David is a serial internet company founder who previously started SurfControl Email Filter (now WebSENSE), SpamMATTERS and ThreatMetrix – now a Gartner “Visionary” company for Web Fraud Protection. Each of these companies  are distinguished by filtering large amounts of “big-data” as automated analytics engines. The results provided significant revenue generation and cost reduction value to customers.  David’s role as co-founder at StreetHawk is in driving the product development of the StreetHawk’s ‘RRR Engine’ and initial iPhone and Android StreetHawk apps.  In his copious spare time (not) David can be found freezing in Freshwater ocean pool, mangling mandarin and aiding the Australian Startup scene via initiatives like StartMate.

Sarah Pulis, Stewart Hay : Are your online maps really reaching everyone?

We’ll be taking a look at how online mapping solutions fail to consider people with accessibility difficulties, and what can be done about it.

Bios: Sarah is a web accessibility expert working for Media Access Australia, Australia’s only independent not-for-profit organisation devoted to increasing access to media for people with disabilities. Sarah is an active member of the accessibility community and representing Media Access Australia on a number of W3C accessibility working groups. She is also the organiser of OZeWAI, Australia’s only web accessibility conference.  Sarah has a Bachelor of Computer Science/Bachelor of Cognitive Science and has also completed a Master of Science entitled Interpreting the DCMI Abstract Model to support software development for Dublin Core Metadata. Her Master’s thesis was completed as part of an ARC-funded project to develop a semantic web application for cultural heritage management, during which she also worked as a developer on that project.

Stewart is the Principal Consultant for OneSphere and is an expert at designing, developing and implementing GIS solutions for organisations both large and small. His experience encompasses a range of industries from Environmental Management and Utilities to Emergency Services and all tiers of Government.  He has held key roles within the spatial industry including General Manager of the Spatial Sciences Institute/Surveying and Spatial Sciences Institute and Manager GIS for the NSW Rural Fire Services.  Stewart has a BSc (Curtin) and MBA (UNSW) and sits on the Advisory board of the UNSW School of Surveying and Spatial Information Systems and the SIBA NSW Region Management Group.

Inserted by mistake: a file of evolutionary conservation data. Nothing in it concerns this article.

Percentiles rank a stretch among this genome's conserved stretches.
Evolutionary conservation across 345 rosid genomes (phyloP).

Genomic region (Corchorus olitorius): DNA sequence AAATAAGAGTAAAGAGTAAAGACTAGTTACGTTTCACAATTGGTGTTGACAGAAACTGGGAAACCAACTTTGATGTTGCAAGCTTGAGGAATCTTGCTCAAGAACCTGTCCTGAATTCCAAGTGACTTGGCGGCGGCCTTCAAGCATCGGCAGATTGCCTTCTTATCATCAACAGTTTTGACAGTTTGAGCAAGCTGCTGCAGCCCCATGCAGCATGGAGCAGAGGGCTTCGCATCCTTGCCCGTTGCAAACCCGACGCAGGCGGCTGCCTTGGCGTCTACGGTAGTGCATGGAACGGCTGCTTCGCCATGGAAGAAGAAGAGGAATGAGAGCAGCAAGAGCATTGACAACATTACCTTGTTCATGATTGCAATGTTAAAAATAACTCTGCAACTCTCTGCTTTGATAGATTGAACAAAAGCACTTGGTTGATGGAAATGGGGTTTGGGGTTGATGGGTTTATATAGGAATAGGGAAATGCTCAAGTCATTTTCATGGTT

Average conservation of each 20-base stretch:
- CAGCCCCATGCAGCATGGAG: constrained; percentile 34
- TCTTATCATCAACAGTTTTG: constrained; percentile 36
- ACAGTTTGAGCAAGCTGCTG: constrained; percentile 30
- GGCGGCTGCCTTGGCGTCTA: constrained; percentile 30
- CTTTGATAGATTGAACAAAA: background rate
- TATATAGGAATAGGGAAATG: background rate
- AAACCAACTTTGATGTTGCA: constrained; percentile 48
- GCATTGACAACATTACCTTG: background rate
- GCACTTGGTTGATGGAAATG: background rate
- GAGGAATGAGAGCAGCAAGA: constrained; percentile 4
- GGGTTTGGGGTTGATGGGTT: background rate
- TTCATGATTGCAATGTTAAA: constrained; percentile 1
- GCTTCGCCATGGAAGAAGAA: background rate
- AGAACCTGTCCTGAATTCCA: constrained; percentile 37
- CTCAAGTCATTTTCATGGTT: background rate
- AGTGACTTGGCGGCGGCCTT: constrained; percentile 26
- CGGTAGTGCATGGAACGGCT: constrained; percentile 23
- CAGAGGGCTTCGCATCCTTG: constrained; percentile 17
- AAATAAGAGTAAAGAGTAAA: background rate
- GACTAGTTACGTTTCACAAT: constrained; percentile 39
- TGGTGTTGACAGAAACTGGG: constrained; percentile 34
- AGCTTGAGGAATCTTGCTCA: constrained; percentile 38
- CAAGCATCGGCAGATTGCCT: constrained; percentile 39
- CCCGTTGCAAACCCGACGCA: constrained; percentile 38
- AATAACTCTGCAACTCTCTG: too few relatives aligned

Many thanks to our speakers, who are graciously offering their free time to share their passion, their experience, their stories with you!

Come and hear their great talks next Thursday March 29 at the Shelbourne Hotel (doors open 5.30pm, talks from 6.30pm).

Get your free tickets at GeoRabbleSydney4.eventbrite.com.au

GeoRabble Sydney #4 – Tickets now Available!

GeoRabble returns to Sydney on Thursday March 29 at the Shelbourne Hotel (doors open 5.30pm, talks from 6.30pm).

If you’re suffering the post-GeoNext blues and need another serve of geospatial goodness, free of agendas and sales pitches, amongst your friends and colleagues;  or if you just want to find out about some of the great unsung work being done by passionate people working with location:  then grab yourself a free ticket!

We’ll let you know more about some of the great speakers we’ve got lined up shortly, but in the meantime we’ve still got a few speaking slots available – if you’ve got something new and exciting from the world of geo, please email us at sydney@georabble.org